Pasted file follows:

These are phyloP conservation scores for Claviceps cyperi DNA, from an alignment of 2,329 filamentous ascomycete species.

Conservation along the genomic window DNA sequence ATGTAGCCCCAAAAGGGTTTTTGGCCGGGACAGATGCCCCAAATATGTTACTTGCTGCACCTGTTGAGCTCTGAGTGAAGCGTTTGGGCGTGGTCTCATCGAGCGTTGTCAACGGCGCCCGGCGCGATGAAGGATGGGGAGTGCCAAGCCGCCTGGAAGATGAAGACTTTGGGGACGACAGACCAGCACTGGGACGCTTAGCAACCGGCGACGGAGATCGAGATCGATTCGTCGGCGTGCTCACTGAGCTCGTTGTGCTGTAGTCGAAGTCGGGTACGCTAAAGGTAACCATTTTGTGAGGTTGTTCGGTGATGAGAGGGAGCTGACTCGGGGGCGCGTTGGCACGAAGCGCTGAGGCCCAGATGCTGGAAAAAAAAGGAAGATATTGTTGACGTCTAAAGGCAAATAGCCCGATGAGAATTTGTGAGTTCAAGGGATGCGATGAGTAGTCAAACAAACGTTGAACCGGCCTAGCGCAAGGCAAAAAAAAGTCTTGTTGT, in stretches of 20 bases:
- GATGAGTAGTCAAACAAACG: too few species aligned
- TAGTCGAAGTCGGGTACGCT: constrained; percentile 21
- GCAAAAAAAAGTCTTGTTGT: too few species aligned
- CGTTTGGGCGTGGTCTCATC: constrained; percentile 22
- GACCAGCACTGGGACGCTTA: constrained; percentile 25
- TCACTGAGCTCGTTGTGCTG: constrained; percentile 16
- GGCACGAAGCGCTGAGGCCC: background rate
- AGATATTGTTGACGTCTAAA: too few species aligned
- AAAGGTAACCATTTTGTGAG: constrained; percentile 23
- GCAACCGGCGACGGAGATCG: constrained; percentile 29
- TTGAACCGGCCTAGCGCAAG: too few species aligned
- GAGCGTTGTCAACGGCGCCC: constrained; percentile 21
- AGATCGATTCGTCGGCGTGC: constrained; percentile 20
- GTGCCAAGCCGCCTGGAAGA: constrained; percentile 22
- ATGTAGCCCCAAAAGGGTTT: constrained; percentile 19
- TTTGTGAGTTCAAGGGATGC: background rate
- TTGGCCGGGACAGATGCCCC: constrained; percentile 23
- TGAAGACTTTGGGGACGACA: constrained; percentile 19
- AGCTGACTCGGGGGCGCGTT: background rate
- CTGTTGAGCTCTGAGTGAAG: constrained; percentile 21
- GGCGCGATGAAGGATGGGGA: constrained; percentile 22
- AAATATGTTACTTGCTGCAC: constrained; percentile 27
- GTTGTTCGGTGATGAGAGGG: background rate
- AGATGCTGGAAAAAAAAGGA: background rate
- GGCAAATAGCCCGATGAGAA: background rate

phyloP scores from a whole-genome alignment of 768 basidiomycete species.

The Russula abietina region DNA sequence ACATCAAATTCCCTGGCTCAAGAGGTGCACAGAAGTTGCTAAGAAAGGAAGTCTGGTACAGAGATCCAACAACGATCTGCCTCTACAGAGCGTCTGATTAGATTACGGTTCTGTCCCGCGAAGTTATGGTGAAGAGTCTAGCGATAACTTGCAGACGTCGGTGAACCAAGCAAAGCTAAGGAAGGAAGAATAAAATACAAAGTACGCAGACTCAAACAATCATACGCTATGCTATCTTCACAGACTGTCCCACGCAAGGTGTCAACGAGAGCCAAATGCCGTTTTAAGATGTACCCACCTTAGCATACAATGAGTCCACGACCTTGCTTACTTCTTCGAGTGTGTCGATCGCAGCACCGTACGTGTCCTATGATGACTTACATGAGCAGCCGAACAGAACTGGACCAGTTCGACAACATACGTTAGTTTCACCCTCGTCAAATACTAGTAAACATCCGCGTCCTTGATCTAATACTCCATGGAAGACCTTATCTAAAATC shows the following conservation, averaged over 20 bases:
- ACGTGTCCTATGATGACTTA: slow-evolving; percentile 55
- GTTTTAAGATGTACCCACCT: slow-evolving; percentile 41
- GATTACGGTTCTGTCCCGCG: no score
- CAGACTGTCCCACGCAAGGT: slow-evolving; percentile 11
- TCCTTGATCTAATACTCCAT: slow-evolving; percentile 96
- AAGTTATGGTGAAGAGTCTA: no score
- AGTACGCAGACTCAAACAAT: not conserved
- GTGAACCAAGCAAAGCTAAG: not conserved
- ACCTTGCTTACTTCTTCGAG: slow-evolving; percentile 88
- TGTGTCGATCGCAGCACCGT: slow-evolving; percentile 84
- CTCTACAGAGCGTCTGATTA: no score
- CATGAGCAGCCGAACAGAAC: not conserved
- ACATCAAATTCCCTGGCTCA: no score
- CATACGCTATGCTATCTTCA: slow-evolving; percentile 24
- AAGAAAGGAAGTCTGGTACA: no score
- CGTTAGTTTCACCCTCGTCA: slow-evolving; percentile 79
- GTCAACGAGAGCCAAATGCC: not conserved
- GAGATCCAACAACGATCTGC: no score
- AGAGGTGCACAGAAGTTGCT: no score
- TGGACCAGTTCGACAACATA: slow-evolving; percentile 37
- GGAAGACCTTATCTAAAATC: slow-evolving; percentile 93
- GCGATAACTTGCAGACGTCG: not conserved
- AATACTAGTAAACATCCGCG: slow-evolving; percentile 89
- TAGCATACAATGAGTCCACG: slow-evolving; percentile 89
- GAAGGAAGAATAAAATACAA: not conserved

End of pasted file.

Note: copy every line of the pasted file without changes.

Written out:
These are phyloP conservation scores for Claviceps cyperi DNA, from an alignment of 2,329 filamentous ascomycete species.

Conservation along the genomic window DNA sequence ATGTAGCCCCAAAAGGGTTTTTGGCCGGGACAGATGCCCCAAATATGTTACTTGCTGCACCTGTTGAGCTCTGAGTGAAGCGTTTGGGCGTGGTCTCATCGAGCGTTGTCAACGGCGCCCGGCGCGATGAAGGATGGGGAGTGCCAAGCCGCCTGGAAGATGAAGACTTTGGGGACGACAGACCAGCACTGGGACGCTTAGCAACCGGCGACGGAGATCGAGATCGATTCGTCGGCGTGCTCACTGAGCTCGTTGTGCTGTAGTCGAAGTCGGGTACGCTAAAGGTAACCATTTTGTGAGGTTGTTCGGTGATGAGAGGGAGCTGACTCGGGGGCGCGTTGGCACGAAGCGCTGAGGCCCAGATGCTGGAAAAAAAAGGAAGATATTGTTGACGTCTAAAGGCAAATAGCCCGATGAGAATTTGTGAGTTCAAGGGATGCGATGAGTAGTCAAACAAACGTTGAACCGGCCTAGCGCAAGGCAAAAAAAAGTCTTGTTGT, in stretches of 20 bases:
- GATGAGTAGTCAAACAAACG: too few species aligned
- TAGTCGAAGTCGGGTACGCT: constrained; percentile 21
- GCAAAAAAAAGTCTTGTTGT: too few species aligned
- CGTTTGGGCGTGGTCTCATC: constrained; percentile 22
- GACCAGCACTGGGACGCTTA: constrained; percentile 25
- TCACTGAGCTCGTTGTGCTG: constrained; percentile 16
- GGCACGAAGCGCTGAGGCCC: background rate
- AGATATTGTTGACGTCTAAA: too few species aligned
- AAAGGTAACCATTTTGTGAG: constrained; percentile 23
- GCAACCGGCGACGGAGATCG: constrained; percentile 29
- TTGAACCGGCCTAGCGCAAG: too few species aligned
- GAGCGTTGTCAACGGCGCCC: constrained; percentile 21
- AGATCGATTCGTCGGCGTGC: constrained; percentile 20
- GTGCCAAGCCGCCTGGAAGA: constrained; percentile 22
- ATGTAGCCCCAAAAGGGTTT: constrained; percentile 19
- TTTGTGAGTTCAAGGGATGC: background rate
- TTGGCCGGGACAGATGCCCC: constrained; percentile 23
- TGAAGACTTTGGGGACGACA: constrained; percentile 19
- AGCTGACTCGGGGGCGCGTT: background rate
- CTGTTGAGCTCTGAGTGAAG: constrained; percentile 21
- GGCGCGATGAAGGATGGGGA: constrained; percentile 22
- AAATATGTTACTTGCTGCAC: constrained; percentile 27
- GTTGTTCGGTGATGAGAGGG: background rate
- AGATGCTGGAAAAAAAAGGA: background rate
- GGCAAATAGCCCGATGAGAA: background rate

phyloP scores from a whole-genome alignment of 768 basidiomycete species.

The Russula abietina region DNA sequence ACATCAAATTCCCTGGCTCAAGAGGTGCACAGAAGTTGCTAAGAAAGGAAGTCTGGTACAGAGATCCAACAACGATCTGCCTCTACAGAGCGTCTGATTAGATTACGGTTCTGTCCCGCGAAGTTATGGTGAAGAGTCTAGCGATAACTTGCAGACGTCGGTGAACCAAGCAAAGCTAAGGAAGGAAGAATAAAATACAAAGTACGCAGACTCAAACAATCATACGCTATGCTATCTTCACAGACTGTCCCACGCAAGGTGTCAACGAGAGCCAAATGCCGTTTTAAGATGTACCCACCTTAGCATACAATGAGTCCACGACCTTGCTTACTTCTTCGAGTGTGTCGATCGCAGCACCGTACGTGTCCTATGATGACTTACATGAGCAGCCGAACAGAACTGGACCAGTTCGACAACATACGTTAGTTTCACCCTCGTCAAATACTAGTAAACATCCGCGTCCTTGATCTAATACTCCATGGAAGACCTTATCTAAAATC shows the following conservation, averaged over 20 bases:
- ACGTGTCCTATGATGACTTA: slow-evolving; percentile 55
- GTTTTAAGATGTACCCACCT: slow-evolving; percentile 41
- GATTACGGTTCTGTCCCGCG: no score
- CAGACTGTCCCACGCAAGGT: slow-evolving; percentile 11
- TCCTTGATCTAATACTCCAT: slow-evolving; percentile 96
- AAGTTATGGTGAAGAGTCTA: no score
- AGTACGCAGACTCAAACAAT: not conserved
- GTGAACCAAGCAAAGCTAAG: not conserved
- ACCTTGCTTACTTCTTCGAG: slow-evolving; percentile 88
- TGTGTCGATCGCAGCACCGT: slow-evolving; percentile 84
- CTCTACAGAGCGTCTGATTA: no score
- CATGAGCAGCCGAACAGAAC: not conserved
- ACATCAAATTCCCTGGCTCA: no score
- CATACGCTATGCTATCTTCA: slow-evolving; percentile 24
- AAGAAAGGAAGTCTGGTACA: no score
- CGTTAGTTTCACCCTCGTCA: slow-evolving; percentile 79
- GTCAACGAGAGCCAAATGCC: not conserved
- GAGATCCAACAACGATCTGC: no score
- AGAGGTGCACAGAAGTTGCT: no score
- TGGACCAGTTCGACAACATA: slow-evolving; percentile 37
- GGAAGACCTTATCTAAAATC: slow-evolving; percentile 93
- GCGATAACTTGCAGACGTCG: not conserved
- AATACTAGTAAACATCCGCG: slow-evolving; percentile 89
- TAGCATACAATGAGTCCACG: slow-evolving; percentile 89
- GAAGGAAGAATAAAATACAA: not conserved